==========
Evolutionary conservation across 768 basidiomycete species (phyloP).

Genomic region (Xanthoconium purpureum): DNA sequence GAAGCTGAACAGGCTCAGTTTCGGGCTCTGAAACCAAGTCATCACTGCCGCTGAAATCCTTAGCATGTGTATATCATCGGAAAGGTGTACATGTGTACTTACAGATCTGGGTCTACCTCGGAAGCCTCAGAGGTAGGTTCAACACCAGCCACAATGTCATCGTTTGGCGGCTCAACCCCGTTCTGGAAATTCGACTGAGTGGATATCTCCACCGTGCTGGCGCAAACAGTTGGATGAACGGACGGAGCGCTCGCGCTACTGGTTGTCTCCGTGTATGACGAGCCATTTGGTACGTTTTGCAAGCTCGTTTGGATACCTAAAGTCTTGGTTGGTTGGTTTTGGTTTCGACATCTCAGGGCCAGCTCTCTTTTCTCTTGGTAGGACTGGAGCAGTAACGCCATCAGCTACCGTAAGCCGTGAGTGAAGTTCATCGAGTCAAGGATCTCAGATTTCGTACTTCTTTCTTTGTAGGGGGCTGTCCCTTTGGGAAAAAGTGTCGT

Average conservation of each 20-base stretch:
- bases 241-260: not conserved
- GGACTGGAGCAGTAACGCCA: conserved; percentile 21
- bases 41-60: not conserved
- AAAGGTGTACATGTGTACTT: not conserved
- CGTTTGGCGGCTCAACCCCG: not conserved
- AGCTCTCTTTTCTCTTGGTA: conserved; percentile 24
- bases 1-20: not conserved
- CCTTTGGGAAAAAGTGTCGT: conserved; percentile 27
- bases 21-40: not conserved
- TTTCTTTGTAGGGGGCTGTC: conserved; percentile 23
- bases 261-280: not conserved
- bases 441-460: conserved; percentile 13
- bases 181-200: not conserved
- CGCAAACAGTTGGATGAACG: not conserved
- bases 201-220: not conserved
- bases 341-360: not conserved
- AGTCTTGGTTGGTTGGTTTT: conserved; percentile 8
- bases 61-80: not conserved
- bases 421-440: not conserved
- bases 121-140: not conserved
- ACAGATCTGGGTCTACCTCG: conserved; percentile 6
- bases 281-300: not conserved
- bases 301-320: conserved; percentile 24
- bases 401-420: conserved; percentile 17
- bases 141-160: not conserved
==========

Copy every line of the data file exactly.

Evolutionary conservation across 768 basidiomycete species (phyloP).

Genomic region (Xanthoconium purpureum): DNA sequence GAAGCTGAACAGGCTCAGTTTCGGGCTCTGAAACCAAGTCATCACTGCCGCTGAAATCCTTAGCATGTGTATATCATCGGAAAGGTGTACATGTGTACTTACAGATCTGGGTCTACCTCGGAAGCCTCAGAGGTAGGTTCAACACCAGCCACAATGTCATCGTTTGGCGGCTCAACCCCGTTCTGGAAATTCGACTGAGTGGATATCTCCACCGTGCTGGCGCAAACAGTTGGATGAACGGACGGAGCGCTCGCGCTACTGGTTGTCTCCGTGTATGACGAGCCATTTGGTACGTTTTGCAAGCTCGTTTGGATACCTAAAGTCTTGGTTGGTTGGTTTTGGTTTCGACATCTCAGGGCCAGCTCTCTTTTCTCTTGGTAGGACTGGAGCAGTAACGCCATCAGCTACCGTAAGCCGTGAGTGAAGTTCATCGAGTCAAGGATCTCAGATTTCGTACTTCTTTCTTTGTAGGGGGCTGTCCCTTTGGGAAAAAGTGTCGT

Average conservation of each 20-base stretch:
- bases 241-260: not conserved
- GGACTGGAGCAGTAACGCCA: conserved; percentile 21
- bases 41-60: not conserved
- AAAGGTGTACATGTGTACTT: not conserved
- CGTTTGGCGGCTCAACCCCG: not conserved
- AGCTCTCTTTTCTCTTGGTA: conserved; percentile 24
- bases 1-20: not conserved
- CCTTTGGGAAAAAGTGTCGT: conserved; percentile 27
- bases 21-40: not conserved
- TTTCTTTGTAGGGGGCTGTC: conserved; percentile 23
- bases 261-280: not conserved
- bases 441-460: conserved; percentile 13
- bases 181-200: not conserved
- CGCAAACAGTTGGATGAACG: not conserved
- bases 201-220: not conserved
- bases 341-360: not conserved
- AGTCTTGGTTGGTTGGTTTT: conserved; percentile 8
- bases 61-80: not conserved
- bases 421-440: not conserved
- bases 121-140: not conserved
- ACAGATCTGGGTCTACCTCG: conserved; percentile 6
- bases 281-300: not conserved
- bases 301-320: conserved; percentile 24
- bases 401-420: conserved; percentile 17
- bases 141-160: not conserved